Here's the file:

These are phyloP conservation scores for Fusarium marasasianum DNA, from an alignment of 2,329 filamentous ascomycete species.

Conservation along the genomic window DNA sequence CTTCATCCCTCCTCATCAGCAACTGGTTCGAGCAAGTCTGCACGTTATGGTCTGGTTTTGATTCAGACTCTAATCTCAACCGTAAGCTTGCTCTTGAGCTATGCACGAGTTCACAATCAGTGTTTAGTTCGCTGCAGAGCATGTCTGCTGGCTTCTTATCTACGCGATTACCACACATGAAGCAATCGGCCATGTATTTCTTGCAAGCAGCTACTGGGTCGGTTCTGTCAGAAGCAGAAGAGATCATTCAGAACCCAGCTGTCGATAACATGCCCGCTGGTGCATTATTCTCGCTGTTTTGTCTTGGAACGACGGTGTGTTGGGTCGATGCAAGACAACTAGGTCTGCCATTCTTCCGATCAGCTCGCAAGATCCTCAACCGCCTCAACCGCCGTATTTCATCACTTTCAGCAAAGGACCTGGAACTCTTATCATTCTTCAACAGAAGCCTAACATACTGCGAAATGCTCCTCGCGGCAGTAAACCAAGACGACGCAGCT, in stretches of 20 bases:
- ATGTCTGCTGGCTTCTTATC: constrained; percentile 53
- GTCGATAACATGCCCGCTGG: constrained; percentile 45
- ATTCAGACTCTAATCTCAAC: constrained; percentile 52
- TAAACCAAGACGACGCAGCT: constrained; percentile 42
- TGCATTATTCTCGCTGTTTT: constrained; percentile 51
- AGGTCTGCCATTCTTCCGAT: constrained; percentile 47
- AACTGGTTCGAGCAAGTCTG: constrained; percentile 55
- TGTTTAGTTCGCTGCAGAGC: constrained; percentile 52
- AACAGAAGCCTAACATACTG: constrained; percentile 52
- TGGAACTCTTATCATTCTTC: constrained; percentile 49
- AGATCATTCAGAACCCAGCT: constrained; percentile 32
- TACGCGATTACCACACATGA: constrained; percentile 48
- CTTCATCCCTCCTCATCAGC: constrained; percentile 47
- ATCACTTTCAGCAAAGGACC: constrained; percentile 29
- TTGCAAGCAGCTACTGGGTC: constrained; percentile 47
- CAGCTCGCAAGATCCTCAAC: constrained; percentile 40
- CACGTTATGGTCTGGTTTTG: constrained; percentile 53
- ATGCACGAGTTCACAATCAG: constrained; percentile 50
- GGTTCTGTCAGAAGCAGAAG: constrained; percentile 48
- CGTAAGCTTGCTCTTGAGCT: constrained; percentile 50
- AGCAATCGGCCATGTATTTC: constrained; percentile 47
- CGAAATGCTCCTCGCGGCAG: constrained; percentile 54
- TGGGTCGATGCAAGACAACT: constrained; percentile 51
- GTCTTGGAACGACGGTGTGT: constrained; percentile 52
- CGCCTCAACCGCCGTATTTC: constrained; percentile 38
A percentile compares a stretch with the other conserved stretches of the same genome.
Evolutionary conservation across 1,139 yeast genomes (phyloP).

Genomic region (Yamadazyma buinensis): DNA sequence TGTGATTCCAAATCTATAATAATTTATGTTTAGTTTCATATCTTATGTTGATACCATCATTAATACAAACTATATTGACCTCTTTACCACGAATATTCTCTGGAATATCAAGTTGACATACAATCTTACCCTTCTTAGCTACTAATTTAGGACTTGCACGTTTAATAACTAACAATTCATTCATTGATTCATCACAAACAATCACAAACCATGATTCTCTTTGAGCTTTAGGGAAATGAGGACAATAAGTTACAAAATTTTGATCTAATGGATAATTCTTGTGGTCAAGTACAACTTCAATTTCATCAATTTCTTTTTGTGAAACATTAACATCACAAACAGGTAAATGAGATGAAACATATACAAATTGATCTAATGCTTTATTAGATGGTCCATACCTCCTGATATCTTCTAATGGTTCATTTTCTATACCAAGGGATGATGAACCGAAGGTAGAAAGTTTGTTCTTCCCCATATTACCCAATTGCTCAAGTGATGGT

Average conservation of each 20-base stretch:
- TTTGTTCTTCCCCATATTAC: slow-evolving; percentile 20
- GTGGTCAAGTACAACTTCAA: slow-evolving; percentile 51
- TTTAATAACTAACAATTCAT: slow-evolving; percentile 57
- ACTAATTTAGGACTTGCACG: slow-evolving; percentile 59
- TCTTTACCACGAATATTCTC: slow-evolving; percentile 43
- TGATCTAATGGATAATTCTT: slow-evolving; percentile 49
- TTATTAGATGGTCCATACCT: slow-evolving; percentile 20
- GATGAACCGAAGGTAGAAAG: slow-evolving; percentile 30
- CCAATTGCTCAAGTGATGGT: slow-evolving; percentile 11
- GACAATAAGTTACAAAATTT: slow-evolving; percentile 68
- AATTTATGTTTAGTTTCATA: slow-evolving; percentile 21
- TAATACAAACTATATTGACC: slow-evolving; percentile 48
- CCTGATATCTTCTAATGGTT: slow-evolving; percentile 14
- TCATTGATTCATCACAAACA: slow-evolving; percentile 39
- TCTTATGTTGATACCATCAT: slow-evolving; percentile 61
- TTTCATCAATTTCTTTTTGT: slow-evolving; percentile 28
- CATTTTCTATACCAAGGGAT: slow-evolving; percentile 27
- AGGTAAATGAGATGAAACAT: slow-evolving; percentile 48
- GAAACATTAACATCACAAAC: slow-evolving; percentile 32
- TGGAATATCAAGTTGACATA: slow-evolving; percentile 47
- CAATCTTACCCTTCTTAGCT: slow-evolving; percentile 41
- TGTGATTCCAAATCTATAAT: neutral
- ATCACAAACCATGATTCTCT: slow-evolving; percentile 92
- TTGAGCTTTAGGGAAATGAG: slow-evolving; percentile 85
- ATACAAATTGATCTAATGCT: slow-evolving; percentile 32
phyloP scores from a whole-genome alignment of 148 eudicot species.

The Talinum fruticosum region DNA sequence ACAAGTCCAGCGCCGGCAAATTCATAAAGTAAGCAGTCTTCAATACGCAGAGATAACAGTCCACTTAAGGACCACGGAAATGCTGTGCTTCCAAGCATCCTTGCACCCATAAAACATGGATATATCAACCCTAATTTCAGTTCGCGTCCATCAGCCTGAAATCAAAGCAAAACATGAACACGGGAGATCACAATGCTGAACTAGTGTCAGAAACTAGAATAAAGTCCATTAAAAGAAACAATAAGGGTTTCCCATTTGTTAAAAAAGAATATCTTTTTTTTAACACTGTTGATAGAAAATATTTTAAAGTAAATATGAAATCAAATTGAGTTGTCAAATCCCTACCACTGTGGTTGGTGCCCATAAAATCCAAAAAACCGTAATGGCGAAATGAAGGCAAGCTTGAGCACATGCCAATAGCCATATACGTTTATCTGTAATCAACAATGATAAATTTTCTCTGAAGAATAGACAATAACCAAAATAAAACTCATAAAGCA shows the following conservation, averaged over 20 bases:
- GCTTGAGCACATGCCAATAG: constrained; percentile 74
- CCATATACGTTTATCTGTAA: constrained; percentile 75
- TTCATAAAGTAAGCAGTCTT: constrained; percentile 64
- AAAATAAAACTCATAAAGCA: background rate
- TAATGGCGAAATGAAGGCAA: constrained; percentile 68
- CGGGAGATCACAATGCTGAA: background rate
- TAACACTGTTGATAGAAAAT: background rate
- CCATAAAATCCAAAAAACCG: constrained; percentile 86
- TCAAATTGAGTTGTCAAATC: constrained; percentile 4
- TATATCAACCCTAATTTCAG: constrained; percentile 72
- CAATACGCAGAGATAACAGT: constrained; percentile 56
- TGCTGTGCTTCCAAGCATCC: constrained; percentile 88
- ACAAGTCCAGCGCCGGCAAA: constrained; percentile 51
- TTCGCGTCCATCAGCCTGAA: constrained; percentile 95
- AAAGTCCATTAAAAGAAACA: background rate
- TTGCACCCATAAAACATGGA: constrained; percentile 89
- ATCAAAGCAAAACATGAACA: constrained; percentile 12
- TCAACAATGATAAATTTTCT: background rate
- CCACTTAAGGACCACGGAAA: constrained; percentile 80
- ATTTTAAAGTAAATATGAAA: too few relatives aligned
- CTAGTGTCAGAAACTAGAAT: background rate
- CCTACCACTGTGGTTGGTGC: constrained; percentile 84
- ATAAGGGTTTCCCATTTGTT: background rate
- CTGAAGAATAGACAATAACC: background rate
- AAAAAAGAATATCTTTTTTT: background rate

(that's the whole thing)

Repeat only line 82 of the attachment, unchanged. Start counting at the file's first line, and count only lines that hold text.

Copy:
- CTGAAGAATAGACAATAACC: background rate